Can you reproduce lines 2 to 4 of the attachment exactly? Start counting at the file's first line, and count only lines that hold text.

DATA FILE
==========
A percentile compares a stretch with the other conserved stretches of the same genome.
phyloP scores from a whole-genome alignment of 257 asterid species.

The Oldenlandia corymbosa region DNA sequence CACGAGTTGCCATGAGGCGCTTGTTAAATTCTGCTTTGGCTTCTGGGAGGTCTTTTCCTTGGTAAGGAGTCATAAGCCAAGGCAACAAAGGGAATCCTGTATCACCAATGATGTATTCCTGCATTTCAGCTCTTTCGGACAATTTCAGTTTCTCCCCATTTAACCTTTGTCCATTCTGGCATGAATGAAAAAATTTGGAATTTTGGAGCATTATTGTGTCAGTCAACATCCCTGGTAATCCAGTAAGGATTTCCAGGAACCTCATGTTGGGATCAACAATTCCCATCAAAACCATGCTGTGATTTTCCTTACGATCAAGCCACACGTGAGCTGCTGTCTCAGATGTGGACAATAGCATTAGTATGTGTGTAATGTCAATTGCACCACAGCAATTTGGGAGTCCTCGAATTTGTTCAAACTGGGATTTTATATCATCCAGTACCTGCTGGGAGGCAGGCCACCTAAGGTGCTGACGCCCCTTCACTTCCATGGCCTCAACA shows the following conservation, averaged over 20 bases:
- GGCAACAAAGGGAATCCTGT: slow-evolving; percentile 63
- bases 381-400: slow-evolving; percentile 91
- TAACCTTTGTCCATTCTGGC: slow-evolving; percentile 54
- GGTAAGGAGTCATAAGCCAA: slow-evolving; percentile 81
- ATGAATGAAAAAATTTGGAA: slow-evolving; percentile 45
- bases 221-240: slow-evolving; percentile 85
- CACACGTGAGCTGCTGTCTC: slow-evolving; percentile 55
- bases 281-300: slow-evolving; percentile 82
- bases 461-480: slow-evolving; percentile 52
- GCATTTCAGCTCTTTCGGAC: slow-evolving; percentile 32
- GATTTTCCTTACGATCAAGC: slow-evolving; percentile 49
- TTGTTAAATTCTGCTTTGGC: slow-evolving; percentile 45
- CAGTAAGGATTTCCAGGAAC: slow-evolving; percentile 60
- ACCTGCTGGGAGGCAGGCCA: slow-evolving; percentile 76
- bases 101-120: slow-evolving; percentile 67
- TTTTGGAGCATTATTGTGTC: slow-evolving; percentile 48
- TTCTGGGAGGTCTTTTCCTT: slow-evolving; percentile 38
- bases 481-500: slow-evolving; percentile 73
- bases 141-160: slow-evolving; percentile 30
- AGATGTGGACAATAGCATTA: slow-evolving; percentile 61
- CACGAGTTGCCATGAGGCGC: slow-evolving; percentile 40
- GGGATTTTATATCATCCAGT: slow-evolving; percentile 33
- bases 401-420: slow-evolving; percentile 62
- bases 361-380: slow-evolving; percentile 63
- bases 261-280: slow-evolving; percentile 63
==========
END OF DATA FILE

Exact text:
phyloP scores from a whole-genome alignment of 257 asterid species.

The Oldenlandia corymbosa region DNA sequence CACGAGTTGCCATGAGGCGCTTGTTAAATTCTGCTTTGGCTTCTGGGAGGTCTTTTCCTTGGTAAGGAGTCATAAGCCAAGGCAACAAAGGGAATCCTGTATCACCAATGATGTATTCCTGCATTTCAGCTCTTTCGGACAATTTCAGTTTCTCCCCATTTAACCTTTGTCCATTCTGGCATGAATGAAAAAATTTGGAATTTTGGAGCATTATTGTGTCAGTCAACATCCCTGGTAATCCAGTAAGGATTTCCAGGAACCTCATGTTGGGATCAACAATTCCCATCAAAACCATGCTGTGATTTTCCTTACGATCAAGCCACACGTGAGCTGCTGTCTCAGATGTGGACAATAGCATTAGTATGTGTGTAATGTCAATTGCACCACAGCAATTTGGGAGTCCTCGAATTTGTTCAAACTGGGATTTTATATCATCCAGTACCTGCTGGGAGGCAGGCCACCTAAGGTGCTGACGCCCCTTCACTTCCATGGCCTCAACA shows the following conservation, averaged over 20 bases:
- GGCAACAAAGGGAATCCTGT: slow-evolving; percentile 63